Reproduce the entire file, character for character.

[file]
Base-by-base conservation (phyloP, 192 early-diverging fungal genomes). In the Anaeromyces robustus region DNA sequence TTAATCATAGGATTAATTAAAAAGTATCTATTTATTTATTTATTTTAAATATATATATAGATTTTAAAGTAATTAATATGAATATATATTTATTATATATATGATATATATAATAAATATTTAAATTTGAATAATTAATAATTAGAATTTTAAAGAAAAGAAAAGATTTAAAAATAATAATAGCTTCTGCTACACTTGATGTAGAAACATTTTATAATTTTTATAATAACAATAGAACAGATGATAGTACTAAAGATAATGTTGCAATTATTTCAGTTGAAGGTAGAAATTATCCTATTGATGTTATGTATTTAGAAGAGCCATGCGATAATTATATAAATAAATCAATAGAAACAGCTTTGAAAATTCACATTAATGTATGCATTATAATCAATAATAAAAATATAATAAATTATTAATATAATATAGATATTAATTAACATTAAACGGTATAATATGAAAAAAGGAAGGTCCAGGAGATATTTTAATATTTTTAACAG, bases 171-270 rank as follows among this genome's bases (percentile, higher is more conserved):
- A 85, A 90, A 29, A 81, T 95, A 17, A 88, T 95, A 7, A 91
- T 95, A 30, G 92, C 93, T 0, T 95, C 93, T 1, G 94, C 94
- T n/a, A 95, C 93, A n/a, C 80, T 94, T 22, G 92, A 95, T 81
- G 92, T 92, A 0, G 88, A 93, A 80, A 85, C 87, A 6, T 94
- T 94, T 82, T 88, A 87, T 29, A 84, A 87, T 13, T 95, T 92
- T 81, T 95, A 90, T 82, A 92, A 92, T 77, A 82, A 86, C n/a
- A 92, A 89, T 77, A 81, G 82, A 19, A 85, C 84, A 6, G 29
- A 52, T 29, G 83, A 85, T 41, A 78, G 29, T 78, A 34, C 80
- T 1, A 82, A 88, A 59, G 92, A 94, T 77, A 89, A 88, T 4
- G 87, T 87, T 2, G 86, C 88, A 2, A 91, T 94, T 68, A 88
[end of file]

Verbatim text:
Base-by-base conservation (phyloP, 192 early-diverging fungal genomes). In the Anaeromyces robustus region DNA sequence TTAATCATAGGATTAATTAAAAAGTATCTATTTATTTATTTATTTTAAATATATATATAGATTTTAAAGTAATTAATATGAATATATATTTATTATATATATGATATATATAATAAATATTTAAATTTGAATAATTAATAATTAGAATTTTAAAGAAAAGAAAAGATTTAAAAATAATAATAGCTTCTGCTACACTTGATGTAGAAACATTTTATAATTTTTATAATAACAATAGAACAGATGATAGTACTAAAGATAATGTTGCAATTATTTCAGTTGAAGGTAGAAATTATCCTATTGATGTTATGTATTTAGAAGAGCCATGCGATAATTATATAAATAAATCAATAGAAACAGCTTTGAAAATTCACATTAATGTATGCATTATAATCAATAATAAAAATATAATAAATTATTAATATAATATAGATATTAATTAACATTAAACGGTATAATATGAAAAAAGGAAGGTCCAGGAGATATTTTAATATTTTTAACAG, bases 171-270 rank as follows among this genome's bases (percentile, higher is more conserved):
- A 85, A 90, A 29, A 81, T 95, A 17, A 88, T 95, A 7, A 91
- T 95, A 30, G 92, C 93, T 0, T 95, C 93, T 1, G 94, C 94
- T n/a, A 95, C 93, A n/a, C 80, T 94, T 22, G 92, A 95, T 81
- G 92, T 92, A 0, G 88, A 93, A 80, A 85, C 87, A 6, T 94
- T 94, T 82, T 88, A 87, T 29, A 84, A 87, T 13, T 95, T 92
- T 81, T 95, A 90, T 82, A 92, A 92, T 77, A 82, A 86, C n/a
- A 92, A 89, T 77, A 81, G 82, A 19, A 85, C 84, A 6, G 29
- A 52, T 29, G 83, A 85, T 41, A 78, G 29, T 78, A 34, C 80
- T 1, A 82, A 88, A 59, G 92, A 94, T 77, A 89, A 88, T 4
- G 87, T 87, T 2, G 86, C 88, A 2, A 91, T 94, T 68, A 88